Geohealth News

State-of-the-Art Technology, Serendipity, and Secrets of Stonehenge

The first comprehensive analysis of what the sarsen stones are made of came about with new technology—and good old-fashioned luck.

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Stonehenge is an iconic monument that has withstood the tests of time.

Its main architecture is composed of sarsen stones, gray megaliths towering more than 6 meters tall and weighing 18 metric tons. Despite their prominence, little is known about the 52 stones that remain of the roughly 80 that were erected during the middle–third millennium BCE.

But now, new technology and an unexpected stroke of luck have allowed researchers to analyze a puzzle at the heart of the site: What are these stones made of? Published in PLOS One, the study provides a comprehensive characterization of the physical and chemical makeup of Stonehenge’s sarsens.

“What’s exciting about the new study is that [researchers] have…attacked Stonehenge, as it were, with all this [new technology],” said Mike Pitts, an archaeologist and journalist who led excavations at the site in 1979 and 1980. “And they’re able to extract information at a really, really fine level in a way that was impossible until quite recently.”

Stone Surfaces and Serendipity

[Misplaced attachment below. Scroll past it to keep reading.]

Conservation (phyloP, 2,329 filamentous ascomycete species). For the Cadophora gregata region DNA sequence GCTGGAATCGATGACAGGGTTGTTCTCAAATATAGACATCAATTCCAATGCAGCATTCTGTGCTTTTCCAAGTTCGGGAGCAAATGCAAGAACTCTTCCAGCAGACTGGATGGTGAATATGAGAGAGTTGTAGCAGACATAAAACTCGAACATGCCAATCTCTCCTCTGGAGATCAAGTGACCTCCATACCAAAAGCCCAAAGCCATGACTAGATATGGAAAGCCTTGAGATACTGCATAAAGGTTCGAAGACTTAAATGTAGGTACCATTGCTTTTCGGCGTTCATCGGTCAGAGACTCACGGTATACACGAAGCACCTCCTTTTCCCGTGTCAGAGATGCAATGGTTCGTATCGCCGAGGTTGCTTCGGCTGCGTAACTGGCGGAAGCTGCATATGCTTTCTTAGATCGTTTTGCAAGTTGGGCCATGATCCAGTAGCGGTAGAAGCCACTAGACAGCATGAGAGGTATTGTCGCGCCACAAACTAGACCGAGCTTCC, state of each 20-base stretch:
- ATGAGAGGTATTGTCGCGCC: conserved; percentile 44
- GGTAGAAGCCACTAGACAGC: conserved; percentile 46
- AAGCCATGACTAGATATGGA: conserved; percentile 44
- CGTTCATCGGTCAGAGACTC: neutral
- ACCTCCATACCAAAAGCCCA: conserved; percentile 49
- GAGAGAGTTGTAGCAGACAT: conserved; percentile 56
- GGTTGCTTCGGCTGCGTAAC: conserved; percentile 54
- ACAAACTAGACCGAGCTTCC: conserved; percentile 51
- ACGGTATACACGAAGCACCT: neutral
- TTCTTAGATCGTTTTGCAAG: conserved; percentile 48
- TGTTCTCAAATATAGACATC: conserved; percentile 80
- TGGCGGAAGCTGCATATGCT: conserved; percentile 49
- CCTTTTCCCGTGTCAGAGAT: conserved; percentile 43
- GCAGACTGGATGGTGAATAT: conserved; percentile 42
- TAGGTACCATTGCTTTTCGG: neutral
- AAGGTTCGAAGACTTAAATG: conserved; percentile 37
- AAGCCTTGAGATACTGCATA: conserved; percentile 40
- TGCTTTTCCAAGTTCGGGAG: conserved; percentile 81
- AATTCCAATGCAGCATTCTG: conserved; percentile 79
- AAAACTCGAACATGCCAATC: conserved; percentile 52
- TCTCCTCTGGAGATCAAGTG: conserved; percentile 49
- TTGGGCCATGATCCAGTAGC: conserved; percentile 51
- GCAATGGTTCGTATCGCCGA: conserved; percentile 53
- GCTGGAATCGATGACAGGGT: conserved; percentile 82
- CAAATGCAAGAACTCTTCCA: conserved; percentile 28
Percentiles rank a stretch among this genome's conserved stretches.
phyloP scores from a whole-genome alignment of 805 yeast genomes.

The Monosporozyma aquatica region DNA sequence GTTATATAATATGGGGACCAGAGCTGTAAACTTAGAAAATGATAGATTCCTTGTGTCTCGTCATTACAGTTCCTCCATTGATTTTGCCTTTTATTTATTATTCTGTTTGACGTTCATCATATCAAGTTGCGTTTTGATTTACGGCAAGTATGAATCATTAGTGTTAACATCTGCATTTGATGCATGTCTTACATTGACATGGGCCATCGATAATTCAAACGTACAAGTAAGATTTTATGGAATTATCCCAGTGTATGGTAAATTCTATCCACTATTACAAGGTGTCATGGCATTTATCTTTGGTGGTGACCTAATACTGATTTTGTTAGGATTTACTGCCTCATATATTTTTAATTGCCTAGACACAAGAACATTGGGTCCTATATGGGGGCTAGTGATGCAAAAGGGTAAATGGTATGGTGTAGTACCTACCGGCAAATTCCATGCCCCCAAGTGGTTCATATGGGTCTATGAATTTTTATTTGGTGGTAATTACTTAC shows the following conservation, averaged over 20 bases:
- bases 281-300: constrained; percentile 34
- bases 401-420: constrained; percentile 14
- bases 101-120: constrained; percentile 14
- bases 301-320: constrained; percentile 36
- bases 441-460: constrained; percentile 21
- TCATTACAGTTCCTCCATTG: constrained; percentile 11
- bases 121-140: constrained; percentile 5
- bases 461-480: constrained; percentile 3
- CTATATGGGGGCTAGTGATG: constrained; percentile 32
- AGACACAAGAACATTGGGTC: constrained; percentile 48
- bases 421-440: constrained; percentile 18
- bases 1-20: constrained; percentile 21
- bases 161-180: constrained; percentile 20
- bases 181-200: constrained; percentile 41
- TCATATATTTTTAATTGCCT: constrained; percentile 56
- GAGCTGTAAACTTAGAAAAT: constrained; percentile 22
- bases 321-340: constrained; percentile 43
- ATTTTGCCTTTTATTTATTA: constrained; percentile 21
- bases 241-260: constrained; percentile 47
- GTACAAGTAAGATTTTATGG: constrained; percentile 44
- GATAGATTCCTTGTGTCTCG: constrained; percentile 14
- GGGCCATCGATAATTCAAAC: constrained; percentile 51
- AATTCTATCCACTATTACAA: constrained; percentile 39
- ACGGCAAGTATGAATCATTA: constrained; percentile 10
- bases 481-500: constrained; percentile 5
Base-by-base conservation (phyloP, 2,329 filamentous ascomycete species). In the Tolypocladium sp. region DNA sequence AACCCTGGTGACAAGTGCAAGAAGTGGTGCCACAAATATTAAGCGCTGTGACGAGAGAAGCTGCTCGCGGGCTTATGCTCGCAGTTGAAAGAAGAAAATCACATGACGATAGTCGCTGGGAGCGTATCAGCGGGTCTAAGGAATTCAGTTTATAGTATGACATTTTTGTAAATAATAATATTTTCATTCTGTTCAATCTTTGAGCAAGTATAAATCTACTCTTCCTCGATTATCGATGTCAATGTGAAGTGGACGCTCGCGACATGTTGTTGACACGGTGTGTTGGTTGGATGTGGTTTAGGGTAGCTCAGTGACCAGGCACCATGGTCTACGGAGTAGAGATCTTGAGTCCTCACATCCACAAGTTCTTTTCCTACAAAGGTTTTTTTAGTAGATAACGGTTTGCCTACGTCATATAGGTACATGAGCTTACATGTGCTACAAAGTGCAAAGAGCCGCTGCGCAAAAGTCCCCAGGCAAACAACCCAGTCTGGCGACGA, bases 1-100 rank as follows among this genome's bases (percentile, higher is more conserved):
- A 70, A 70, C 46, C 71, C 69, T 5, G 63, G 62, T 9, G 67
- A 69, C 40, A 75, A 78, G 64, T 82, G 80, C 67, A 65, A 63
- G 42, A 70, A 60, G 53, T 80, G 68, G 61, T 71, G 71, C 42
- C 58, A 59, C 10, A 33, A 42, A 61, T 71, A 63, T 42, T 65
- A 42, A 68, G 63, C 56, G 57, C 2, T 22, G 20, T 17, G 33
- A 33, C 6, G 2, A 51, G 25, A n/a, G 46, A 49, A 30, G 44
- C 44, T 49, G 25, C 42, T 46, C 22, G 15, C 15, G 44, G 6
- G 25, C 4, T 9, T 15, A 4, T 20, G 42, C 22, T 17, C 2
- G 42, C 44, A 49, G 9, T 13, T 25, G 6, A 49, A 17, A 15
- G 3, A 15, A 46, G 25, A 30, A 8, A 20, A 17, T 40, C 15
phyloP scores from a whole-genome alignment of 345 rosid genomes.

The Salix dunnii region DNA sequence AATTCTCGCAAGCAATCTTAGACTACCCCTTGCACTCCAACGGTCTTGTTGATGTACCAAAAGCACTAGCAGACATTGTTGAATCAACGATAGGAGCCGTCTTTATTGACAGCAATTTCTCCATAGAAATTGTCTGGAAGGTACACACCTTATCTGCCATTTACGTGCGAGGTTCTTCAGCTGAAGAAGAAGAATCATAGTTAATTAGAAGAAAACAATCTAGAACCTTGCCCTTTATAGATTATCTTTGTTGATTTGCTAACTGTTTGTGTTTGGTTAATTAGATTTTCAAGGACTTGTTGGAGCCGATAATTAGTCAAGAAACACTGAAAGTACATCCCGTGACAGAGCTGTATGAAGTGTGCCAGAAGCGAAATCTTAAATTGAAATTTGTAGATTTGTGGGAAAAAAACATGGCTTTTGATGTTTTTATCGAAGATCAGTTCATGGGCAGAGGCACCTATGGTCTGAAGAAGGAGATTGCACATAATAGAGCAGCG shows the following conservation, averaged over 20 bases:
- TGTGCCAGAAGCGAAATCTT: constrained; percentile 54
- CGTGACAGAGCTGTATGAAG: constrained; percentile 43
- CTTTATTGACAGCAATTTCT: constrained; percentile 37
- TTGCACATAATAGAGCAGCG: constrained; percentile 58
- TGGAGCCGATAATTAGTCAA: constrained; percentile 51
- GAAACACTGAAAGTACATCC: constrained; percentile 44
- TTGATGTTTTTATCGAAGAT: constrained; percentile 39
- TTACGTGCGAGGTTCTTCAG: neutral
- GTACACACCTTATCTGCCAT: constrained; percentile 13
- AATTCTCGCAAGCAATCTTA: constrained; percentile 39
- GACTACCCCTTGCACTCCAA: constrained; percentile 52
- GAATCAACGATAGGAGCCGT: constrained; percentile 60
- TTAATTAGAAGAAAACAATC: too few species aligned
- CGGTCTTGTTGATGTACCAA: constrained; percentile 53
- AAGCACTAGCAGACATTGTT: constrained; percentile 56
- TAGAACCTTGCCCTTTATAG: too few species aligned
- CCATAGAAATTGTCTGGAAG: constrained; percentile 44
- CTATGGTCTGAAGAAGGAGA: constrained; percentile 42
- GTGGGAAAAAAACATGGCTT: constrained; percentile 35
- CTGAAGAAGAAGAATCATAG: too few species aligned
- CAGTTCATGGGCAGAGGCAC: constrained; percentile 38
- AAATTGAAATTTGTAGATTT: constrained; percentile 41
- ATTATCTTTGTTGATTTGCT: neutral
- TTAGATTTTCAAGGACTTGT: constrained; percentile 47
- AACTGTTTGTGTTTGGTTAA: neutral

David Nash, a physical geographer at the University of Brighton in the United Kingdom, led the study. His team began by analyzing the surface of each sarsen over multiple night shifts and one “very early morning shift” when tourists were not around.

Using a portable X-ray fluorescence spectrometer (“it looks like a big sci-fi ray gun,” Nash said), the researchers took five measurements from each of the 52 stones, making sure to hold perfectly still for 2 minutes each time. The team stood in the dark, cold night with headlamps, trying to find patches of stone without lichen cover. Save for a few security guards, there was nobody else around, Nash said. “So, yeah, it’s a bit creepy.”

The team’s measurements, careful though they might have been, could go only so deep. They could not provide information about what lies beneath the surface. And because Stonehenge is so protected by the government, they could not take any samples of the stones’ interiors.

But then serendipity struck: As his team was wrapping up the fieldwork at Stonehenge, Nash received an email from the English Heritage Trust, the nonprofit organization that manages Stonehenge and hundreds of other historic sites in Britain.